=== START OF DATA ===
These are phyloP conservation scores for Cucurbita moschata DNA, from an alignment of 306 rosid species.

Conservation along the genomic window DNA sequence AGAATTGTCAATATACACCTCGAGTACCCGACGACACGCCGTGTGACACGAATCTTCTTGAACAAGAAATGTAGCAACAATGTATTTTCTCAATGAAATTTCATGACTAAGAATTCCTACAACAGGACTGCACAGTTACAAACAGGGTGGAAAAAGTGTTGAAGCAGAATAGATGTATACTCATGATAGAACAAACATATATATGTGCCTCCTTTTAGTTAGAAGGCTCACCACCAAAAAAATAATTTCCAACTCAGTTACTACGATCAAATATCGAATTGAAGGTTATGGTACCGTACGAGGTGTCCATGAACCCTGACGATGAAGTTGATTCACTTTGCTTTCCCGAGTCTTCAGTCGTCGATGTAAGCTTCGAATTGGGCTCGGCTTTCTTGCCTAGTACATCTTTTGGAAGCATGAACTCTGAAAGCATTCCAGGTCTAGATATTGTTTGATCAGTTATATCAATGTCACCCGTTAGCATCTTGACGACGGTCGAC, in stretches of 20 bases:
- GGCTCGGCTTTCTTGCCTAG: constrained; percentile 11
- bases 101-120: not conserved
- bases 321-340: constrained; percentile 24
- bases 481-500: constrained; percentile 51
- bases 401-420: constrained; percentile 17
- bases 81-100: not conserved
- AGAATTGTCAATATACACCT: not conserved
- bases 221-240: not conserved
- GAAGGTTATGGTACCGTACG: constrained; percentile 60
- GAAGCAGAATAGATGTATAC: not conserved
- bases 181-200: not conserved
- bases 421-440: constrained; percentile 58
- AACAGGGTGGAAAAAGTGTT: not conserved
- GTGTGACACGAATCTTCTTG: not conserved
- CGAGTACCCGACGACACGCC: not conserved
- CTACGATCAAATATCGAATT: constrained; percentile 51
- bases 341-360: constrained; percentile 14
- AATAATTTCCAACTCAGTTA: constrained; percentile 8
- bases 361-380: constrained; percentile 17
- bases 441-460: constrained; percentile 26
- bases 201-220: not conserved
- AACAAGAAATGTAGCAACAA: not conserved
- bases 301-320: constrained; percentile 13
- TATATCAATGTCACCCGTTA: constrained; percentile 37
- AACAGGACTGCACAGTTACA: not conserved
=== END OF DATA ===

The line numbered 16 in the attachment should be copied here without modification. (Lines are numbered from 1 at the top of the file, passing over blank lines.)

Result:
- GTGTGACACGAATCTTCTTG: not conserved